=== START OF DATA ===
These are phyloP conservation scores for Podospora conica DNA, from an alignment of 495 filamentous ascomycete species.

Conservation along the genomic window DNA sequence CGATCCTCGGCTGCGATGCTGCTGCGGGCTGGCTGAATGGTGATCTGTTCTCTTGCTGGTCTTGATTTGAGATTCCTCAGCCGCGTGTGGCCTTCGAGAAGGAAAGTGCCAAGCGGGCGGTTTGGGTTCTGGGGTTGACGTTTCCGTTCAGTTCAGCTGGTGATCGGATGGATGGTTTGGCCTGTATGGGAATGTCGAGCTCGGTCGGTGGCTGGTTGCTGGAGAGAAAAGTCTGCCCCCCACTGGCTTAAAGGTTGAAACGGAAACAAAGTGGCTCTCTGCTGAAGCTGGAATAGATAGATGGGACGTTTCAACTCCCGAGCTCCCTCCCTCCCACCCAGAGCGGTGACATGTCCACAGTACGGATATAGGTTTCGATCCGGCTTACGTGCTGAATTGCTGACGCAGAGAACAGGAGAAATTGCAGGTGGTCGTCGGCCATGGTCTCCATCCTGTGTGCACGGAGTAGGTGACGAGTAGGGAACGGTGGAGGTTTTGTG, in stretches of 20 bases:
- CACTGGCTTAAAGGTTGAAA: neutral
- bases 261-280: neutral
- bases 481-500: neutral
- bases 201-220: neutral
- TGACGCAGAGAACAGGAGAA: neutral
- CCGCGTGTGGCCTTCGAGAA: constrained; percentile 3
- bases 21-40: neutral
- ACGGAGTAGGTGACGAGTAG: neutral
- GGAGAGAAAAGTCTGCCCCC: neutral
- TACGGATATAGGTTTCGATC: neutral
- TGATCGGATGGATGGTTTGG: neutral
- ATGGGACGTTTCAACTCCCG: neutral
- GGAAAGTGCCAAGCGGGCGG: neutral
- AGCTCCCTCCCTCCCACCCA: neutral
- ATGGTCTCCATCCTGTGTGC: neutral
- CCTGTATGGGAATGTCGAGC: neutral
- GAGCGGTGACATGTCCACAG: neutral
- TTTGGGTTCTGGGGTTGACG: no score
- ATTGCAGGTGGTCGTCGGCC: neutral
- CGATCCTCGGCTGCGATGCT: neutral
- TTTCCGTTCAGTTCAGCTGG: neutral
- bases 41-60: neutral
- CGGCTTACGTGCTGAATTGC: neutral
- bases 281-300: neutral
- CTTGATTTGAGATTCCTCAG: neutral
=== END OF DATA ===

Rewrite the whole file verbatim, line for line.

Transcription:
These are phyloP conservation scores for Podospora conica DNA, from an alignment of 495 filamentous ascomycete species.

Conservation along the genomic window DNA sequence CGATCCTCGGCTGCGATGCTGCTGCGGGCTGGCTGAATGGTGATCTGTTCTCTTGCTGGTCTTGATTTGAGATTCCTCAGCCGCGTGTGGCCTTCGAGAAGGAAAGTGCCAAGCGGGCGGTTTGGGTTCTGGGGTTGACGTTTCCGTTCAGTTCAGCTGGTGATCGGATGGATGGTTTGGCCTGTATGGGAATGTCGAGCTCGGTCGGTGGCTGGTTGCTGGAGAGAAAAGTCTGCCCCCCACTGGCTTAAAGGTTGAAACGGAAACAAAGTGGCTCTCTGCTGAAGCTGGAATAGATAGATGGGACGTTTCAACTCCCGAGCTCCCTCCCTCCCACCCAGAGCGGTGACATGTCCACAGTACGGATATAGGTTTCGATCCGGCTTACGTGCTGAATTGCTGACGCAGAGAACAGGAGAAATTGCAGGTGGTCGTCGGCCATGGTCTCCATCCTGTGTGCACGGAGTAGGTGACGAGTAGGGAACGGTGGAGGTTTTGTG, in stretches of 20 bases:
- CACTGGCTTAAAGGTTGAAA: neutral
- bases 261-280: neutral
- bases 481-500: neutral
- bases 201-220: neutral
- TGACGCAGAGAACAGGAGAA: neutral
- CCGCGTGTGGCCTTCGAGAA: constrained; percentile 3
- bases 21-40: neutral
- ACGGAGTAGGTGACGAGTAG: neutral
- GGAGAGAAAAGTCTGCCCCC: neutral
- TACGGATATAGGTTTCGATC: neutral
- TGATCGGATGGATGGTTTGG: neutral
- ATGGGACGTTTCAACTCCCG: neutral
- GGAAAGTGCCAAGCGGGCGG: neutral
- AGCTCCCTCCCTCCCACCCA: neutral
- ATGGTCTCCATCCTGTGTGC: neutral
- CCTGTATGGGAATGTCGAGC: neutral
- GAGCGGTGACATGTCCACAG: neutral
- TTTGGGTTCTGGGGTTGACG: no score
- ATTGCAGGTGGTCGTCGGCC: neutral
- CGATCCTCGGCTGCGATGCT: neutral
- TTTCCGTTCAGTTCAGCTGG: neutral
- bases 41-60: neutral
- CGGCTTACGTGCTGAATTGC: neutral
- bases 281-300: neutral
- CTTGATTTGAGATTCCTCAG: neutral